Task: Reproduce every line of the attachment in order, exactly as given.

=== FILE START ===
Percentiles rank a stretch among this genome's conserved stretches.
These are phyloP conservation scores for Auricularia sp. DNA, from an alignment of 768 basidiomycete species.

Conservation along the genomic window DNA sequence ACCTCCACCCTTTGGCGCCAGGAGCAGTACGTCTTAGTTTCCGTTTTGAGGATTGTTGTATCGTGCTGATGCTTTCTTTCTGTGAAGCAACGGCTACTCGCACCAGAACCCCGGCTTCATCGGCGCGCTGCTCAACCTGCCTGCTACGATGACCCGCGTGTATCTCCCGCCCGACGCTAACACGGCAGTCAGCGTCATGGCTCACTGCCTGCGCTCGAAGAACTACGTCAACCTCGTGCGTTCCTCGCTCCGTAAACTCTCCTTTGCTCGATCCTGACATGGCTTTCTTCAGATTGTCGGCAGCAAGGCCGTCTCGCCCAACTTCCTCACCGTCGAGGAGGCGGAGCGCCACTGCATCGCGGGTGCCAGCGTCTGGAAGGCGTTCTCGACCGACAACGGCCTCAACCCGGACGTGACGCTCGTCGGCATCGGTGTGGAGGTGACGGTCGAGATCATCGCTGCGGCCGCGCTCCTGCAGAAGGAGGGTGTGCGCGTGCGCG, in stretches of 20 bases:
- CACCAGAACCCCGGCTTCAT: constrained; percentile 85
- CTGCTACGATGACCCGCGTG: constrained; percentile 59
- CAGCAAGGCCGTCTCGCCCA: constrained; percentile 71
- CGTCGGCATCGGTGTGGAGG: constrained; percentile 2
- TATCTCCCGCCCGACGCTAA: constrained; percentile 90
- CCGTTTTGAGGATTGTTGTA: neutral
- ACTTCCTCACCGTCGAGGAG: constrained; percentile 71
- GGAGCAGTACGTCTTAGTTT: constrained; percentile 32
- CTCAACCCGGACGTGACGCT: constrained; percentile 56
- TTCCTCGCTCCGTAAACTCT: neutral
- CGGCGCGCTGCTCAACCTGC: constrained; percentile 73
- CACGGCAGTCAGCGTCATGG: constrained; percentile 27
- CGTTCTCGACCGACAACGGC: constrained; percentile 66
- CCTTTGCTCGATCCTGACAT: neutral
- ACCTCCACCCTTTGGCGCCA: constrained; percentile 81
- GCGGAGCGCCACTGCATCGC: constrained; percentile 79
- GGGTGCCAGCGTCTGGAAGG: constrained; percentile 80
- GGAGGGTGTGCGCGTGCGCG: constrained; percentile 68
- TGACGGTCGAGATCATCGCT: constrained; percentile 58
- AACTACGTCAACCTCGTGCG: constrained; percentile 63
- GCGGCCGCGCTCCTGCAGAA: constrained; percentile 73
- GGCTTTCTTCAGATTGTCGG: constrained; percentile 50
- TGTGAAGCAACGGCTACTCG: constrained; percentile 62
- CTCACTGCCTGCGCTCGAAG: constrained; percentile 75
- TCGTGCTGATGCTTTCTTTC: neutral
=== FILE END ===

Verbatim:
Percentiles rank a stretch among this genome's conserved stretches.
These are phyloP conservation scores for Auricularia sp. DNA, from an alignment of 768 basidiomycete species.

Conservation along the genomic window DNA sequence ACCTCCACCCTTTGGCGCCAGGAGCAGTACGTCTTAGTTTCCGTTTTGAGGATTGTTGTATCGTGCTGATGCTTTCTTTCTGTGAAGCAACGGCTACTCGCACCAGAACCCCGGCTTCATCGGCGCGCTGCTCAACCTGCCTGCTACGATGACCCGCGTGTATCTCCCGCCCGACGCTAACACGGCAGTCAGCGTCATGGCTCACTGCCTGCGCTCGAAGAACTACGTCAACCTCGTGCGTTCCTCGCTCCGTAAACTCTCCTTTGCTCGATCCTGACATGGCTTTCTTCAGATTGTCGGCAGCAAGGCCGTCTCGCCCAACTTCCTCACCGTCGAGGAGGCGGAGCGCCACTGCATCGCGGGTGCCAGCGTCTGGAAGGCGTTCTCGACCGACAACGGCCTCAACCCGGACGTGACGCTCGTCGGCATCGGTGTGGAGGTGACGGTCGAGATCATCGCTGCGGCCGCGCTCCTGCAGAAGGAGGGTGTGCGCGTGCGCG, in stretches of 20 bases:
- CACCAGAACCCCGGCTTCAT: constrained; percentile 85
- CTGCTACGATGACCCGCGTG: constrained; percentile 59
- CAGCAAGGCCGTCTCGCCCA: constrained; percentile 71
- CGTCGGCATCGGTGTGGAGG: constrained; percentile 2
- TATCTCCCGCCCGACGCTAA: constrained; percentile 90
- CCGTTTTGAGGATTGTTGTA: neutral
- ACTTCCTCACCGTCGAGGAG: constrained; percentile 71
- GGAGCAGTACGTCTTAGTTT: constrained; percentile 32
- CTCAACCCGGACGTGACGCT: constrained; percentile 56
- TTCCTCGCTCCGTAAACTCT: neutral
- CGGCGCGCTGCTCAACCTGC: constrained; percentile 73
- CACGGCAGTCAGCGTCATGG: constrained; percentile 27
- CGTTCTCGACCGACAACGGC: constrained; percentile 66
- CCTTTGCTCGATCCTGACAT: neutral
- ACCTCCACCCTTTGGCGCCA: constrained; percentile 81
- GCGGAGCGCCACTGCATCGC: constrained; percentile 79
- GGGTGCCAGCGTCTGGAAGG: constrained; percentile 80
- GGAGGGTGTGCGCGTGCGCG: constrained; percentile 68
- TGACGGTCGAGATCATCGCT: constrained; percentile 58
- AACTACGTCAACCTCGTGCG: constrained; percentile 63
- GCGGCCGCGCTCCTGCAGAA: constrained; percentile 73
- GGCTTTCTTCAGATTGTCGG: constrained; percentile 50
- TGTGAAGCAACGGCTACTCG: constrained; percentile 62
- CTCACTGCCTGCGCTCGAAG: constrained; percentile 75
- TCGTGCTGATGCTTTCTTTC: neutral